CHAMPAIGN, Ill. — A culturally sensitive lifestyle intervention showed promise at motivating Latinas living in the U.S. to eat better and exercise more by connecting healthy-living behaviors with the lives of saints and prominent religious figures, new studies found.
Several recent papers about the project, including a new study published in the Journal of Aging and Health, add to a growing body of research that indicates health interventions may have greater success promoting lifestyle changes among the nation’s rapidly growing Latino population if the content is culturally sensitive, integrating the spiritual and family values that are central to these women’s lives.
Kinesiology and community health professor Andiara Schwingel of the University of Illinois developed the program, called Abuelas en Acción (Grandmothers in Action). Geared toward Latinas ages 50 and older, Abuelas en Acción promotes physical activity, nutrition and stress management using the principles of several evidence-based behavioral change programs.
Promotoras, female community leaders familiar with local customs and traditions, administered the program. They received 18 hours of training to deliver the religious and the health education curricula, which included group discussions and hands-on activities, in six monthly workshops. In each workshop, Roman Catholic teachings connected a specific health behavior change with the life of a Catholic saint or prominent religious figure who exemplified that concept.
Schwingel, together with her research team, developed the religious curricula in collaboration with local community leaders from the Chicago neighborhood where the intervention was implemented.
Most of the women who completed Abuelas en Acción were overweight and had weight-related health problems such as heart disease, osteoarthritis and diabetes. More than 82 percent of participants were overweight or obese, 85 percent had at least one chronic health condition, and all of them had depressive symptoms, according to health assessments conducted by the researchers.
Encouraged to find creative ways to become more active, participants were given pedometers and told to aim for walking 10,000 steps a day. The percentage of women who put in at least 150 minutes of moderate or vigorous physical activity weekly increased significantly during the program. At the conclusion, nearly 87 percent of the women were considered physically active, according to a paper published in the Journal of Aging and Health. U. of I. doctoral researchers Patricia Gálvez, Deborah Linares and Emerson Sebastião were Schwingel’s co-authors on that study.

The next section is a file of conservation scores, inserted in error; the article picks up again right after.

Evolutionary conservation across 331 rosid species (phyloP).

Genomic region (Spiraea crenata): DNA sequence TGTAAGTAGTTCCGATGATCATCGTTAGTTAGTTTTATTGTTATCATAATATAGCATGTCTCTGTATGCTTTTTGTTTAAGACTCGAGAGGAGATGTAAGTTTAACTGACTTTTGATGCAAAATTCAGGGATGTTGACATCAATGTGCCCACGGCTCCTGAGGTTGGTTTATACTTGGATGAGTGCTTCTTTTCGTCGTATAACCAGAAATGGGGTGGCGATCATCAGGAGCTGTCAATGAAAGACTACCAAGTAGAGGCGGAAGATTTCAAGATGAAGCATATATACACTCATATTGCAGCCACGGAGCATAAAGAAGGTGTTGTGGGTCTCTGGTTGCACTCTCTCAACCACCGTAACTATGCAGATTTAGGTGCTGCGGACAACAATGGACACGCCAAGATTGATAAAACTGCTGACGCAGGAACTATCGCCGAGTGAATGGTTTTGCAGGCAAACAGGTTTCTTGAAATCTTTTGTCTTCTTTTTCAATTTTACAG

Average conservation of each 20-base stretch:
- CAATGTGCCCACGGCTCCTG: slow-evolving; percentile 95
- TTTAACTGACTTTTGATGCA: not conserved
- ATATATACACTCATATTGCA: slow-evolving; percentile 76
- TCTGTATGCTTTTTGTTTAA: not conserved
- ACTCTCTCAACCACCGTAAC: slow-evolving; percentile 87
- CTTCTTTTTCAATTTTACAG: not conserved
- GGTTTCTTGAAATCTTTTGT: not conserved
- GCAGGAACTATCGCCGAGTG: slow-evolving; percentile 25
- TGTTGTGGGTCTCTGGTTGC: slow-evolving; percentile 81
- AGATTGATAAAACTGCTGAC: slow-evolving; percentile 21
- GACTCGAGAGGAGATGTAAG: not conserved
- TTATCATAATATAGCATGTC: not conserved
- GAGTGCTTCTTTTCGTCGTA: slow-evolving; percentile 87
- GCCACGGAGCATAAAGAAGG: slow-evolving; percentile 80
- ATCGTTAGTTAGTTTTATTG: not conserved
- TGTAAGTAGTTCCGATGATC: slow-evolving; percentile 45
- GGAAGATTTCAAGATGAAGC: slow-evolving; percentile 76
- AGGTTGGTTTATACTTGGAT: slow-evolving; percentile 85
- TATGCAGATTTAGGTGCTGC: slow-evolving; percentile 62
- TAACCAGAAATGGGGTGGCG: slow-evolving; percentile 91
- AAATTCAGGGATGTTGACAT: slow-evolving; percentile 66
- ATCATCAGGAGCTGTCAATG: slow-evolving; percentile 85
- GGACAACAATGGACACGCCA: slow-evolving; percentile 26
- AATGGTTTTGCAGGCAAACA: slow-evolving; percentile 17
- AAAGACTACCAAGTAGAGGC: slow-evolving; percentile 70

Food assessments completed by the women who finished the program indicated they significantly improved their diets, increasing their consumption of fruits, vegetables and whole grains while decreasing their consumption of fried foods.
Participants’ depressive symptoms also decreased significantly, and many women said they had developed a more positive outlook on life, the researchers found.
Using the lives of religious figures to explain concepts helped participants grasp the health information and created a holistic experience of spiritual and physical self-improvement that enhanced feelings of self-efficacy, Schwingel and Gálvez reported in a paper published recently in the Journal of Religion and Health.
“Putting religious content at the center of the program fostered a stronger relationship between Latinas and the program, contributing to higher levels of engagement and motivation,” Schwingel said. “The religious content motivated the women to make healthier choices and reflect on their lifestyle.”
The promotoras provided ongoing support and motivation for participants during the program’s first six months. The experience was positive for the promotoras and participants alike, who reported that the program strengthened existing relationships and allowed new ones to form.
An invitation from local community leaders to participate increased the likelihood that women would enroll in Abuelas en Acción, affirming the high degree of influence that prominent individuals can have on the health of other people in their communities, the researchers wrote.
“Church-based health promotion has been shown to be key to reaching Latinos, a vulnerable population that is often hard for public health programs to reach. Many lack health insurance coverage and may need health programs the most,” Schwingel said.
The American College of Sports Medicine; the U. of I. Center on Health, Aging and Disability; and the campus Research Board provided financial support for the research.